Heartbreakers Keyboardist Benmont Tench Talks 'She's the One,' Life After Tom Petty

The 1996 Tom Petty and the Heartbreakers album Songs and Music From the Motion Picture ‘She’s the One’ is such a weird outlier in the band’s catalog that even Tom Petty himself didn’t quite know what to make of it. “It was kind of a confused album for us,” Petty told writer Paul Zollo in his book Conversations With Tom Petty. “It got stocked in the soundtrack section. It didn’t really come out like a Heartbreakers record. So it didn’t feel like we made a record or anything. We didn’t do a tour behind it or anything. We just did it. To me, it’s kind of uneven, because it’s not really an album. It’s just a bunch of things thrown together.”

The project started during a tumultuous time in Petty’s life when his marriage to Jane Benyo had fallen apart and he’d moved into a small “chicken shack” home to start putting the pieces of his life back together. The Heartbreakers were on a long hiatus after a grueling tour in support of Wildflowers. And when filmmaker Ed Burns approached him about creating a soundtrack to his romantic comedy She’s the One, he jumped at the chance.

But it was a bigger task then he originally realized, especially since he was also scoring the movie, and the looming release date forced him to worker faster than he would have liked. The end result was a weird mishmash of new songs, including multiple versions of the brilliant tunes “Walls” and “Angel Dream,” outtakes from Wildflowers, and covers of tunes by Beck and Lucinda Williams.

The album went gold, but after the incredible success of Full Moon Fever, Into the Great Wide Open, and Wildflowers, it was seen by many as a giant miscalculation. “I was completely off my game,” he told biographer Warren Zanes. “I was doing something that went against my grain.”

But earlier this month, a “re-imagined” version of the LP hit stores called Angel Dream (Songs From the Motion Picture ‘She’s the One’) that casts the project in a very different light. It removes the Wildflowers outtakes, which surfaced on last year’s Wildflowers and All the Rest, and replaces them with the previously unreleased Petty originals “105 Degrees” and “One of Life’s Little Mysteries” along with a cover of J.J. Cale’s “Thirteen Days” and the instrumental “French Disconnection.” Check out a new video right here for “Angel Dream (No. 2).”

We also called up Heartbreakers keyboardist Benmont Tench on vacation in Italy to talk about She’s the One, the new Angel Dream album, recovering emotionally from the death of Petty, becoming a father late in life, and why the Heartbreakers can never work with another singer.

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How long are you going to be in Italy?
We’re here until mid-September. We’ve been here for two weeks. It’s a two-and-a-half–month stay. We’re going to try and go to Paris, but every time we try, something goes wrong technically with the Air France site or something. I’ve taken as a sign that we’re not going to go. And so we’re trying to travel to the French Alps today by car rather than flying to Paris.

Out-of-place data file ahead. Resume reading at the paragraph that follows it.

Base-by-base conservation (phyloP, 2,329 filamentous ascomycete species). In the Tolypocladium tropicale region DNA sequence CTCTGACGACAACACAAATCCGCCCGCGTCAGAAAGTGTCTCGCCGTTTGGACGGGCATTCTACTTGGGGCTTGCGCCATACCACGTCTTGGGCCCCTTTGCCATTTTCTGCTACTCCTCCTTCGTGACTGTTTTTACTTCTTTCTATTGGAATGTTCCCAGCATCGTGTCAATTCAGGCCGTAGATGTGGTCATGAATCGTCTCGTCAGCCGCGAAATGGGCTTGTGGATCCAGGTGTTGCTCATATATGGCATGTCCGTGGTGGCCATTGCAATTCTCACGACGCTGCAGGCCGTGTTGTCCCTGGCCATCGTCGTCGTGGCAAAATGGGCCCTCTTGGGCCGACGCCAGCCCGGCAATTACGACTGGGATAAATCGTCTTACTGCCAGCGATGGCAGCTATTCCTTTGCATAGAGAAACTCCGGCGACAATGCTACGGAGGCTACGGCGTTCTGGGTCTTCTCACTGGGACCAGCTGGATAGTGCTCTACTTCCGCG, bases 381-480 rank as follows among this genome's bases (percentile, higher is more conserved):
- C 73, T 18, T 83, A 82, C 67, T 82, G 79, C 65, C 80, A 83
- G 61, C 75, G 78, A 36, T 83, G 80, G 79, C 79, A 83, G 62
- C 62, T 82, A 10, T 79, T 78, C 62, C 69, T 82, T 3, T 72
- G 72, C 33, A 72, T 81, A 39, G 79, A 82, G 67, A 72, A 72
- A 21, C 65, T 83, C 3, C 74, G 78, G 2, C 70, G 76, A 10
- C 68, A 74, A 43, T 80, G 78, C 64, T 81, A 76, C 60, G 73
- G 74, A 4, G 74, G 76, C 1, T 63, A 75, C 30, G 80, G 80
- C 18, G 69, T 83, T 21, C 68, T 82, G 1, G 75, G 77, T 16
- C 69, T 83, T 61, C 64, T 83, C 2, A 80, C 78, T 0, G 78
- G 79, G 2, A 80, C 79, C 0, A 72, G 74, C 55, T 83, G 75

That sounds great.
It’s fantastic. My daughter is really happy here. I do miss my friends and playing music, but there isn’t much to miss as far as the rest since the United States is in such an unhappy place right now.

I’ve been choosing mixes for my [upcoming solo] record. At the same time, I’ve been listening to this version of Angel Dream. I’ve been getting used to it since I’m used to it as a soundtrack.

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Let’s go through some of the history here. Do you remember first hearing that Tom was going to do this soundtrack?
Yeah. After we did Wildflowers, and toured it, he said that had spoken to Ed Burns and was going to do a soundtrack, but he wanted to do it with the band. The way I understood it at first, he was going to curate the soundtrack with other artists, and the band was going to do some incidental scoring, and have a song or two.

For whatever reason, he chose to not curate an album with other artists, but instead he did an album that was a lot of covers and incidental music and some songs from Wildflowers.

When I saw the film, I found it a little strange since every radio or jukebox or anything that plays, is playing us. [Laughs] But he didn’t curate the soundtrack, strangely. But I had a good time. I know he had his reasons. He was a sharp guy. He probably just went, “This isn’t what I do, curate stuff. Let’s do it with the band.”

As I said, I found it really odd that the only thing on the radio was us. But I had been rewatching Robert Altman’s film The Long Goodbye. The only thing you hear in it is the song that John Williams and Johnny Mercer wrote for it called “The Long Goodbye” sung by Jack Sheldon and all sorts of different people. You even hear the melody of it in a doorbell. I guess there was a precedent for that. And if the precedent is Robert Altman, that’s great.

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What was your role in scoring the movie?
Essentially, we cut a bunch of covers. And [Heartbreakers drummer] Steve [Ferrone] was out of town. He had a commitment that he couldn’t break. Curt Bisquera covered for him. He’s really good and we’d worked together before. We did a bunch of great covers like “Change the Locks” and all those other ones.

Also, for the part of the film that needed scoring, Tom had a bunch of ideas. He’d take a bit of an old record by someone off the top of his head and he’d play us what he had in mind on the guitar. It would be like two bars of a Ray Charles record and he’d say, “Let’s play a groove like that.” They’d run the film without any of the clicks, which is how you usually score a film. But we’d just play our way around for five seconds or 45 seconds, or whatever it was. It was a lot of fun. There was also a string trio down there at one point. We played along with them. It was a lot of fun.

But it came out as a Heartbreakers record, which was a strange thing in and of itself. Wildflowers isn’t a Heartbreakers record. But we have this record out now with Wildflowers songs on it that’s now called a Heartbreakers record. … I was like, “OK, I’m just going to concentrate on making good music.”

There’s a lot of good music there.
Yeah. The covers were a curiosity and they were neat. The new songs were great. But what made the thing work for me was the songs that had been left off Wildflowers like “California” and, especially, “Hung Up and Overdue.”